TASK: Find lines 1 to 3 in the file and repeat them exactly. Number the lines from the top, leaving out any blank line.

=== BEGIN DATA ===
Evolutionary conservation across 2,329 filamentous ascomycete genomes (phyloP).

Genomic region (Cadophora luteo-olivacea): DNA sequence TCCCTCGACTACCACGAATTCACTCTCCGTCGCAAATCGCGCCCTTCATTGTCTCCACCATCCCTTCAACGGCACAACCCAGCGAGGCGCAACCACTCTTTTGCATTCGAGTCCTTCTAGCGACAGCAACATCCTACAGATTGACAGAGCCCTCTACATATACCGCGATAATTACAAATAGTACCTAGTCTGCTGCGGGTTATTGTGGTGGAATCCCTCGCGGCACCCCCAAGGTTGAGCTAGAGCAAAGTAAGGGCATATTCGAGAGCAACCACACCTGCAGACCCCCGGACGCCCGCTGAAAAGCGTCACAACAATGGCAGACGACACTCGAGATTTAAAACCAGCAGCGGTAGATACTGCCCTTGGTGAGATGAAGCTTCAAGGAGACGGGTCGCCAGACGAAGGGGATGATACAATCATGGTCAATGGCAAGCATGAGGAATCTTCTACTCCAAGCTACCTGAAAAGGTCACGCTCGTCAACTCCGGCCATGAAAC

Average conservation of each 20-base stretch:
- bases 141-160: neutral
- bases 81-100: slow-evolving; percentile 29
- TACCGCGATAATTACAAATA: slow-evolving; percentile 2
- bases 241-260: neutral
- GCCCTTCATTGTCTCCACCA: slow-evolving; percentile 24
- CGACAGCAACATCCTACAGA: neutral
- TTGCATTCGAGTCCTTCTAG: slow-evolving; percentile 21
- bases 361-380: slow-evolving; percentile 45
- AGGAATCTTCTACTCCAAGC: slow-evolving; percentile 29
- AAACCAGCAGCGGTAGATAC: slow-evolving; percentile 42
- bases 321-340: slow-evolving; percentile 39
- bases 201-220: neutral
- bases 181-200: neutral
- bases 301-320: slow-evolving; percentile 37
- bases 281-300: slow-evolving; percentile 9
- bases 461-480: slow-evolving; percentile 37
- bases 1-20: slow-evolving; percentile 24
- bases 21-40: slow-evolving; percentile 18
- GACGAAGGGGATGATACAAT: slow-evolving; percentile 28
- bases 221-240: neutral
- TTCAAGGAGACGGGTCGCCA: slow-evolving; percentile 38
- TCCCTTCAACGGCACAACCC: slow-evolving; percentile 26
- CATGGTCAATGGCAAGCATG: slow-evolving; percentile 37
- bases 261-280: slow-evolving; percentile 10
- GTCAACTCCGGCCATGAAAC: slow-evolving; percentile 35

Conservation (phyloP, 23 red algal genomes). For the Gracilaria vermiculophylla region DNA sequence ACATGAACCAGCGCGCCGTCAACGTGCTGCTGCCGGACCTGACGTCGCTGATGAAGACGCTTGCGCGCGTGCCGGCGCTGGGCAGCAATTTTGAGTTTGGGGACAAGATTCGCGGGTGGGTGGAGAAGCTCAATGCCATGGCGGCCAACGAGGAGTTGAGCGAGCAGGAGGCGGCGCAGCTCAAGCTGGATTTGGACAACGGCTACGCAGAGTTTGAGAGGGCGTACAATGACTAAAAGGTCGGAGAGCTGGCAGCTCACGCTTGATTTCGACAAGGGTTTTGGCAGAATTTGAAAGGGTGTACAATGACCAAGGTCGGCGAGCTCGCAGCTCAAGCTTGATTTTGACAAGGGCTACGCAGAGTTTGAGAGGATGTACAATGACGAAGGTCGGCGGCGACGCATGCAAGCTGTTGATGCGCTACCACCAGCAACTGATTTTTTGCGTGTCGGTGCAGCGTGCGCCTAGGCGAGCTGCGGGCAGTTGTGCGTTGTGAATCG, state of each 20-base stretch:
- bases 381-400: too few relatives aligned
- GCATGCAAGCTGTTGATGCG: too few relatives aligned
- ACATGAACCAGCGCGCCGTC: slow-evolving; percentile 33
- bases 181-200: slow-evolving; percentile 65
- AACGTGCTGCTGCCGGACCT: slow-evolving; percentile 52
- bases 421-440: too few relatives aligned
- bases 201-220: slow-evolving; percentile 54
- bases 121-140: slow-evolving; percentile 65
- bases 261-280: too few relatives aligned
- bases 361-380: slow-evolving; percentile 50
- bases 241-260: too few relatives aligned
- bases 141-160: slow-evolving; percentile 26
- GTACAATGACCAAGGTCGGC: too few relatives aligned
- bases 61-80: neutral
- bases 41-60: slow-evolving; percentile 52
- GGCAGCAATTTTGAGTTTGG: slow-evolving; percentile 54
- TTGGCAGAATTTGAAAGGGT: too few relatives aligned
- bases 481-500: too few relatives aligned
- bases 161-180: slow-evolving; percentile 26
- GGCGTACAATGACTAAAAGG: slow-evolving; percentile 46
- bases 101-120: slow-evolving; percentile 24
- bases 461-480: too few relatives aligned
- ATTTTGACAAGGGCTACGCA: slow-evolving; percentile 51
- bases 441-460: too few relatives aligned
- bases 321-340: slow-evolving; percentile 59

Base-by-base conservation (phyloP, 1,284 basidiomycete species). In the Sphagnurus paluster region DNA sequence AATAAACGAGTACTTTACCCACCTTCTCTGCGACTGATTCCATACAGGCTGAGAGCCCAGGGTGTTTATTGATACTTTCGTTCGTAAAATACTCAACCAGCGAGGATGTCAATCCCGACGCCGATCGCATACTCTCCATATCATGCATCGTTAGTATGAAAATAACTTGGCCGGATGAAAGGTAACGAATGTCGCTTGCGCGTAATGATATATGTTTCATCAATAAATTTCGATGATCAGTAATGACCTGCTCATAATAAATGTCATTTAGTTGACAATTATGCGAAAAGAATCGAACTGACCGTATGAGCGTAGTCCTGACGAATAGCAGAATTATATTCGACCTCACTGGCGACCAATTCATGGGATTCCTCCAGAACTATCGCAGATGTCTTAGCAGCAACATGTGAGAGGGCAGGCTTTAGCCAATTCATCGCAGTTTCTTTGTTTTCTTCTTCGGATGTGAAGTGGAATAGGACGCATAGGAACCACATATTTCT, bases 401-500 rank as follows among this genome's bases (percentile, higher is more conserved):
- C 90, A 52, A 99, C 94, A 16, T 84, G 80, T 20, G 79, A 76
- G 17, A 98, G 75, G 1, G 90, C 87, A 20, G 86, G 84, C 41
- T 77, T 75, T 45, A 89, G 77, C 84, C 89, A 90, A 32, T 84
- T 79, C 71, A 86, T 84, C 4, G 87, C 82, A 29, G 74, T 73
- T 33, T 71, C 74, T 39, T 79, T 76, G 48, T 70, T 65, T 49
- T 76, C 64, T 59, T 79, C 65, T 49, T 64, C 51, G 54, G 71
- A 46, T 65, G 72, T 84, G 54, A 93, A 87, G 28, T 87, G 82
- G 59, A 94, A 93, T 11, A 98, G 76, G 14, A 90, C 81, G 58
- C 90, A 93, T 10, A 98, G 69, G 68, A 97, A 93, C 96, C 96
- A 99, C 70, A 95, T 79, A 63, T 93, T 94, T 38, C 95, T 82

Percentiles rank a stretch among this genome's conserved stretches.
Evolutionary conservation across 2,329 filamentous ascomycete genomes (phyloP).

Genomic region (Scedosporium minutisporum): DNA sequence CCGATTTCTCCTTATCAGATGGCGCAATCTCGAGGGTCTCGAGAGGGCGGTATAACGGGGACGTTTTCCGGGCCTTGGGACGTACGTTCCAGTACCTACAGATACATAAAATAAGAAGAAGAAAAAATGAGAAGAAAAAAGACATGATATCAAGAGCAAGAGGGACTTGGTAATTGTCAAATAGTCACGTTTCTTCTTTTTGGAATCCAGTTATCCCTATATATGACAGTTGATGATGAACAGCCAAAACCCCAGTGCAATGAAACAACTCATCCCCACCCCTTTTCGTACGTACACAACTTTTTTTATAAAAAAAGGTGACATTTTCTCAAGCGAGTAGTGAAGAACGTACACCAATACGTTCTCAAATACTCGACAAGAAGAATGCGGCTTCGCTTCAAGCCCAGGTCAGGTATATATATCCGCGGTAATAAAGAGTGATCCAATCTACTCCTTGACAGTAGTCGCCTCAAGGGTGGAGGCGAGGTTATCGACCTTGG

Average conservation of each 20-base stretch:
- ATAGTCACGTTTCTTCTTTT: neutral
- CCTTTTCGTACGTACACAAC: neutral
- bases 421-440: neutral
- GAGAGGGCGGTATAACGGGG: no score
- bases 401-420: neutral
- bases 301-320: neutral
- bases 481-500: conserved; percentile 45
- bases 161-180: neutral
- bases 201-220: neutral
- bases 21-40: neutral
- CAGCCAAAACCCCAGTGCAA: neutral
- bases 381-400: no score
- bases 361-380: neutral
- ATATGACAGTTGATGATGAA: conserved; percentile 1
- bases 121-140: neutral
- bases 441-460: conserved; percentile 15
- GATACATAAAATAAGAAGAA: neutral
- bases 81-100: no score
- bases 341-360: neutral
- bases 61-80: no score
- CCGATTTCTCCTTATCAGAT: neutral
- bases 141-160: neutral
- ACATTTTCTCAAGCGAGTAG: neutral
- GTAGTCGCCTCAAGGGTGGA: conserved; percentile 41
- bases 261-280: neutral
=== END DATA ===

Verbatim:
Evolutionary conservation across 2,329 filamentous ascomycete genomes (phyloP).

Genomic region (Cadophora luteo-olivacea): DNA sequence TCCCTCGACTACCACGAATTCACTCTCCGTCGCAAATCGCGCCCTTCATTGTCTCCACCATCCCTTCAACGGCACAACCCAGCGAGGCGCAACCACTCTTTTGCATTCGAGTCCTTCTAGCGACAGCAACATCCTACAGATTGACAGAGCCCTCTACATATACCGCGATAATTACAAATAGTACCTAGTCTGCTGCGGGTTATTGTGGTGGAATCCCTCGCGGCACCCCCAAGGTTGAGCTAGAGCAAAGTAAGGGCATATTCGAGAGCAACCACACCTGCAGACCCCCGGACGCCCGCTGAAAAGCGTCACAACAATGGCAGACGACACTCGAGATTTAAAACCAGCAGCGGTAGATACTGCCCTTGGTGAGATGAAGCTTCAAGGAGACGGGTCGCCAGACGAAGGGGATGATACAATCATGGTCAATGGCAAGCATGAGGAATCTTCTACTCCAAGCTACCTGAAAAGGTCACGCTCGTCAACTCCGGCCATGAAAC

Average conservation of each 20-base stretch: